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Navy Chaplain Candidates Learn What It Means To Serve God and Country
by U.S. Marine Corps Valerie OBerry
May 14, 2018

“The candidates were energetic, open-minded, and flexible in regards to how they learned and experience life in the Marine Corps context,” said Chaplain Lt. Brian Burd, Marine Corps Officer Candidates School.

The chaplains came from various denominations such as Evangelical Lutheran Church in America, Assemblies of God, Roman Catholic Priest and Cooperative Baptist Fellowship.

February 2, 2018 - Lt. Jayson Nicholson, Lt. Amy Blevins, Lt. Junior Grade Timothy Lee and Lt. Junior Grade Daniel Swartz stand inside the United States Marine Corps Memorial Chapel aboard Quantico during the Chaplain Candidate Program. (U.S. Marine Corps photo by Jeremy Beale)

They also hailed from different backgrounds, such as Swartz, who came from New Lexington, Ohio or Lee who grew up in Annapolis, Maryland. In addition the chaplains had backgrounds ranging from Blevins, who had no personal connection to the military to Nicholson who is fifth generation military.

The Navy Chaplain Candidate Program allows individuals working toward their graduate education or ecclesial requirements to be commissioned as officers and experience what it means to be a Navy chaplain and discern if becoming a chaplain is a right for them.

However, candidates are not guaranteed appointment to become a chaplain, but the program provides unparalleled training and first-hand experience.

“I feel as if I have been given a blank check,” Lee said. “I may not have the responsibility of a chaplain, but I have the ability to explore and see how everything works so that we may reinvest this knowledge later in our career.”

According to Lee, to be able to already invest in them, to get to know them, is an awesome experience.

“When it comes to chaplaincy the Navy doesn’t want more line officers, but the best priests and pastors in their field,” Lee said. “All of the officer stuff they can teach us.”

According to Burd, the unique experiences expose the chaplain candidates to what it is like to serve Marines and their families.

And in turn members of the base community are given the opportunity to learn from those working toward one day serving them.

According to Burd, the local chaplains who have engaged with the Navy Caplain Candidate Program Officers (CCPO’s) seemed to enjoy the opportunity, as it gives chaplains hope for the future of the Chaplain Corps.

Cmdr. Maurice Buford, Marine Corps University chaplain oversaw the candidates and gave them the opportunity to observe and plug into the daily grind of commands throughout Quantico.

“There is a notion that only Marines can understand Marines, but that window has been opened up a little for us,” Nicholson said. “You can’t understand this environment unless you fellowship with them.”

The candidates visited Headquarters and Service Battalion, The Basic School, Marine Corps Air Facility, Marine Corps University and Quantico OCS. Additionally, they received briefs from Marine Corps Combat Development Command and Wounded Warrior Regiment chaplains.

The candidates also helped support Sunday services at the base chapel. Their roles were primarily observation and support, because chaplain candidates are not allowed to oversee services.

Where the Marines traveled to each part of base, Swartz was intrigued by how chaplaincy hits the different strata of the military all the way from the new and enlisted Marines and sailors navigating life to commanding officers and senior enlisted officers maintaining the functionality of the base and a broader mission.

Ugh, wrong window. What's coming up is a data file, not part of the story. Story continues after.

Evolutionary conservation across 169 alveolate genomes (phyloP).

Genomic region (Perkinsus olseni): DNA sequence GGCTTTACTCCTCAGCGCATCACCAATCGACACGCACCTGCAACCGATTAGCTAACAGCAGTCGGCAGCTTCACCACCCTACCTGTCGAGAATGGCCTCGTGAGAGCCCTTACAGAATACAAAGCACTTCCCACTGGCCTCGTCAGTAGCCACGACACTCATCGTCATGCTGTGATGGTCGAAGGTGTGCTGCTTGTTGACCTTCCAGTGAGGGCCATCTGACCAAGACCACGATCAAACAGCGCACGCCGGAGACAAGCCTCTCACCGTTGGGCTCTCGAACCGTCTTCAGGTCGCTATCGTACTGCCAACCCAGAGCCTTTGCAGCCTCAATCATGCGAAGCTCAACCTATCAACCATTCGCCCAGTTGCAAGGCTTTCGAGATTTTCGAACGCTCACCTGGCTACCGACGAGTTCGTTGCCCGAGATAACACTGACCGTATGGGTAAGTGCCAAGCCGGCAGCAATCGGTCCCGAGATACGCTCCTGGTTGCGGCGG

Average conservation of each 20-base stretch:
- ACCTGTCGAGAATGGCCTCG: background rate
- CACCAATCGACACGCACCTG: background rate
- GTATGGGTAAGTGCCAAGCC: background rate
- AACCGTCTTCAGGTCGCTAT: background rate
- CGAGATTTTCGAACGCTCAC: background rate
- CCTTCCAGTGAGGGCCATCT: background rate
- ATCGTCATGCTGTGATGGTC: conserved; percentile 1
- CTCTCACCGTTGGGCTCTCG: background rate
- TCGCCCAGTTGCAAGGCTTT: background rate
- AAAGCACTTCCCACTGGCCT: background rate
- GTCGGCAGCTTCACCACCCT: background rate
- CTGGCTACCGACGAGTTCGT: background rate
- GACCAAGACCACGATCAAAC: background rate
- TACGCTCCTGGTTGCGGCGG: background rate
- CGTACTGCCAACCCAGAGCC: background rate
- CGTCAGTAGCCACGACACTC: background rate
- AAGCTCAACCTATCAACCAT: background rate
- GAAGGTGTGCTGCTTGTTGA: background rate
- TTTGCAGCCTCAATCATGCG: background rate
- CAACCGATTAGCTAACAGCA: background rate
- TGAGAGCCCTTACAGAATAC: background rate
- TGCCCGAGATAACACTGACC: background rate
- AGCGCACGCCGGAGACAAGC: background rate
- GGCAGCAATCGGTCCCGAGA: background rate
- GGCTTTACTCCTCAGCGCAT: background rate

“As a candidate you hear a lot that Marines love chaplains, but it is different experiencing it,” Blevins said. “This is especially true at a training command, as you watch individuals who want to be better Marines, it only inspires us to want to be a better chaplain.”

Blevins described how welcoming and helpful the Marines were as the candidates learned how to serve them.

“We are chaplains to everybody not just Christian, Jewish, Muslim,” Lee said. “A lot of people believe because they aren’t religious there isn’t a purpose in seeing the chaplain and it is a stigma that needs to broken.”

Blevins explained, it is her as an individual—her values, her faith and her beliefs are why she cares, but it is what she believes about others and their worth—her personal religion, which fuels her passion to care and minister to the community.

With more than 100 faith groups including Christian, Jewish, Muslim, Buddhist and more, the Navy Chaplain Corps is comprised of more than 800 chaplains.

However, even with so many faith groups and chaplains, Lee believes people can still be lonely, even when surrounded by people, but it is a chaplain’s job to fill the void of isolation and separation.

Swartz explained chaplains aren’t medically trained professionals or counselors, but deal with situations involving medical and emotional issues regularly.

“People are our greatest asset,” Swartz said. “Wherever there is a human need, chaplaincy is significant because we deal with a soul which deals with the mind, emotions and the body.”

A chaplain’s job spans a broad range of duties, meeting people in moments of joy and mourning.

The candidates believe as chaplains preach, perform religious rites, conduct weddings, guide funerals or counsel individuals seeking guidance it is important they stay motivated and uphold a sense of humor, approachableness, humbleness and authenticity.

“The Marines and sailors don’t want you to be just another Marine or sailor, they want you to be a chaplain.” Swartz said.

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